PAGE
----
2. Jon Kitna, Detroit Lions
Mr. Jon "Ten Win" Kitna enters his third season behind center for the Detroit Lions. It may be hard to believe that in his two years as the Lions starting quarterback, he has started all 32 games, passed for 4,000 yards in each year, and completed over 62% of his passes. I guess that's not too hard to believe, considering he's on a Lions teams that is used to playing from behind. By the way, did you know that the Lions have a whopping total of 26 wins over the last FIVE years. The Packers had more than half of that in 2007. The problem with Kitna is his turnovers. He's thrown more interceptions than touchdowns in both 2006 (21 TDs, 22 INTs) and 2007 (18 TDs and 20 INTs). I can't forget to mention the 9 fumbles lost in 2006 and 6 lost in 2007. Maybe his infamous "10 wins" prediction should be changed to "10 turnovers" as in the amount he plans to have through the first 6 games of the season. With Mike Martz out of the picture and Jim Colletto in, I wouldn't be surprised to see Kitna's numbers dip a bit this year. Colletto plans on relying on his running game a bit more, to which many of us reply "WHAT running game?". (Quick, name the Lions projected starting running back.) Anyhow. What Kitna does have going for him are a couple of nice WRs. Roy Williams is his go-to guy and Calvin Johnson is only expected to get better. Even with Colletto's slight change in the offensive game plan, the ball will still be in Kitna's hands quite often, just maybe a bit less than last year. You can rely on him to quietly put up some numbers throughout the year, but he's not a quarterback I would want on a team looking to make the playoffs for the first time since 1999. I still think the Lions need to turn to one of their young guns, either Stanton or Orlovsky and atleast see what they may have to offer.
3. Tarvaris Jackson, Minnesota Vikings
Tarvaris Jackson is a young Donovan McNabb. He's poised to breakout in this third year in Minnesota and lead the Vikings to the promised land......
I had to get your attention somehow, didn't I? No, this is definitely not what I think of Jackson. Although from Jared Allen's visions of a Super Bowl and Ray Edwards predictions of a sack record, I wouldn't be surprised if many people of Minnesota actually believe what I just typed as a joke, to be not far from the truth. Supposedly, this is the year that Jackson becomes a reliable NFL quarterback. From what I read, he has more confidence and is more than ready to prove his doubters wrong. He has supposedly made strides during the off-season as well. Props to him. I like a player who works hard and has confidence. But I just won't believe Jackson is anything more than a below average quarterback who can lead an offense in this league. The good news for him is that the Vikings don't really need to rely on him as they have a first year wonder in running back Adrian Peterson. There's no doubt that Peterson is the focal point of this offense and that will take pressure off of Jackson, of course. And hey, atleast they signed somebody for him to throw the ball to, in Bernard Berrian. (I must say, I found it funny when I read over at packergeeks that they thought Berrian is really just one of those kids at recess who says "I'll go deep" every play.) I just really can't see how Jackson is going to turn into anything other than a so-so quarterback. You can have the best running back in the world on your team, but a reliable QB who knows how to win games is what a good team needs the most, in my eyes.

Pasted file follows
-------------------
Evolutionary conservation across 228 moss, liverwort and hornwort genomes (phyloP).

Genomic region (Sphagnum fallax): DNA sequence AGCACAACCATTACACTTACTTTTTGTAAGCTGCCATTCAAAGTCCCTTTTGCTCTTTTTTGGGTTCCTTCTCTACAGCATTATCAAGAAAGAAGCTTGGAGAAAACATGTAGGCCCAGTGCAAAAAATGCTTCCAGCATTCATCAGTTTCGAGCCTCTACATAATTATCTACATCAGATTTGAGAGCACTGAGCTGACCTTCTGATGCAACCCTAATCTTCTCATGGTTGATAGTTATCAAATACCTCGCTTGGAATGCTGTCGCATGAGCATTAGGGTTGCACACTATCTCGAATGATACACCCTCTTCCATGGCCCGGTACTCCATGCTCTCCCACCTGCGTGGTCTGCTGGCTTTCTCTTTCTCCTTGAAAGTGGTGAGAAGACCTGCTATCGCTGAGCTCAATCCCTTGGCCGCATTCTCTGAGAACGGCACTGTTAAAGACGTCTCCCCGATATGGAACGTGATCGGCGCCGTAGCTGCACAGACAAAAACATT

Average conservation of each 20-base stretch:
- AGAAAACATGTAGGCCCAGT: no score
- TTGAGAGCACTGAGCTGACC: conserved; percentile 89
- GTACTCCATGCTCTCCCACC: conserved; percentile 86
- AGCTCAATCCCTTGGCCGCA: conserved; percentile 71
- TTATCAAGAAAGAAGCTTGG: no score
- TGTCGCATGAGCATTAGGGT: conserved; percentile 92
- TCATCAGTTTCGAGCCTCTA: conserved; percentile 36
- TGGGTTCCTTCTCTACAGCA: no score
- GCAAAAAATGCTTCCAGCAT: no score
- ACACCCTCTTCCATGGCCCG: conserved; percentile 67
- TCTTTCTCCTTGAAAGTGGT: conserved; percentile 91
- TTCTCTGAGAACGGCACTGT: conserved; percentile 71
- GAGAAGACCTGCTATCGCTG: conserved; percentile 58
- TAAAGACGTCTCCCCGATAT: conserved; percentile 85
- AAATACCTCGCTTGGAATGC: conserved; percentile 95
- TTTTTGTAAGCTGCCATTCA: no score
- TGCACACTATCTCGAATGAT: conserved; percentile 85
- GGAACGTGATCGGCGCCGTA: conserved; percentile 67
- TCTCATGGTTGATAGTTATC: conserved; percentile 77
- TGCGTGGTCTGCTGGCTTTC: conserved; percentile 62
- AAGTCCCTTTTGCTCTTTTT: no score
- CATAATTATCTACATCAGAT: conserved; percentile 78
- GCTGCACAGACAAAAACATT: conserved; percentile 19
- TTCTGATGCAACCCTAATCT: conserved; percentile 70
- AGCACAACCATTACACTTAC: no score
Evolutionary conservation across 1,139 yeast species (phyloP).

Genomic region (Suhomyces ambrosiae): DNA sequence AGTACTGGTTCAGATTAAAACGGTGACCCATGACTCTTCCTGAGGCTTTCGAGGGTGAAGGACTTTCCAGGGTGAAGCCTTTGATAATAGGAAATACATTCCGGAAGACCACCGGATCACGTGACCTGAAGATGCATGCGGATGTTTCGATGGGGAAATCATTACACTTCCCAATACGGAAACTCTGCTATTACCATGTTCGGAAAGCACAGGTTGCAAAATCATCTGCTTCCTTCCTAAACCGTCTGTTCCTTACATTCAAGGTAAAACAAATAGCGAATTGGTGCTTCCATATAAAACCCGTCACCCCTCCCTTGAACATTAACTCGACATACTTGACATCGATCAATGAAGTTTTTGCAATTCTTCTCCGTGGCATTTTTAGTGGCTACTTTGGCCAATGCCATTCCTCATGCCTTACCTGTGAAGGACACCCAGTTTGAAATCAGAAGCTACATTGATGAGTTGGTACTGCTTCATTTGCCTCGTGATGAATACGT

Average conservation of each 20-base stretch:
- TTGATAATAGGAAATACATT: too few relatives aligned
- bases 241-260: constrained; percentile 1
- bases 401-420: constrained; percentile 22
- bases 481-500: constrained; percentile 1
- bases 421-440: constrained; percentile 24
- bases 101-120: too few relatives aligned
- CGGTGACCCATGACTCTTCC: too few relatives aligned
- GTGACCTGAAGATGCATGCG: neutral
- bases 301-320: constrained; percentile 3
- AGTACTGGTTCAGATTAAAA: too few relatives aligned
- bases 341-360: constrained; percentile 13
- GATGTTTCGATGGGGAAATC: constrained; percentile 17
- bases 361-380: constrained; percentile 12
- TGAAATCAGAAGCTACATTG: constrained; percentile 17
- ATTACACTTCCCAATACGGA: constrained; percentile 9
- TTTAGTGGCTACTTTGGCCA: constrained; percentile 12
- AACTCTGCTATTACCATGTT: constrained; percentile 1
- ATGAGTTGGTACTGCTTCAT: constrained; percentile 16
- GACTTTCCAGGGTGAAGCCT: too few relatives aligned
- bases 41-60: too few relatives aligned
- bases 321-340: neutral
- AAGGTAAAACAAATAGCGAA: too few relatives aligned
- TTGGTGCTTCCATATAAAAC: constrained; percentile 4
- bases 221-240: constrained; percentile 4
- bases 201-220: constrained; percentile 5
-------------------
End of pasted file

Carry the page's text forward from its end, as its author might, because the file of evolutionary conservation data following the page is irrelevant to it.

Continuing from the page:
4. Rex Grossman/Kyle Orton/Oscar the Grouch, Chicago Bears
Whoever the quarterback of the Bears ends up being, even if it is a Sesame Street character, is going to be the worst QB in the division. If I could, I would rank the Bears QBs 32nd in the NFC North, but unfortunately, we only have 4 teams. Seriously, who are they going to throw to? Marty Booker? Wasn't he washed up in his FIRST stint with da Bears? Brandon Lloyd? Oh, he's not a 49er anymore? Mark Bradley? He's only good in the preseason (I think he led the league in receiving yards last pre-season). Earl Bennett? This isn't the SEC anymore. Devin Hester? What an explosive special teamer, the best I've ever seen (eh, maybe Desmond Howard is ahead of him) but did you know they are actually seriously contemplating using him as one of their top WRs? Okay, he's fast, but this isn't Madden 09. I don't see that working out too well. Yeah, I just don't find it worth my time typing much more about their QBs. I think their entire offense is going to be atrocious, quarterback being no exception.
And that's that. There you have it, my QB rankings for the NFC North. Can't wait till I look back at these in March of 2009 and say, "Wow, I can't believe Tarvaris Jackson was league MVP AND Super Bowl winner.".....Just kidding.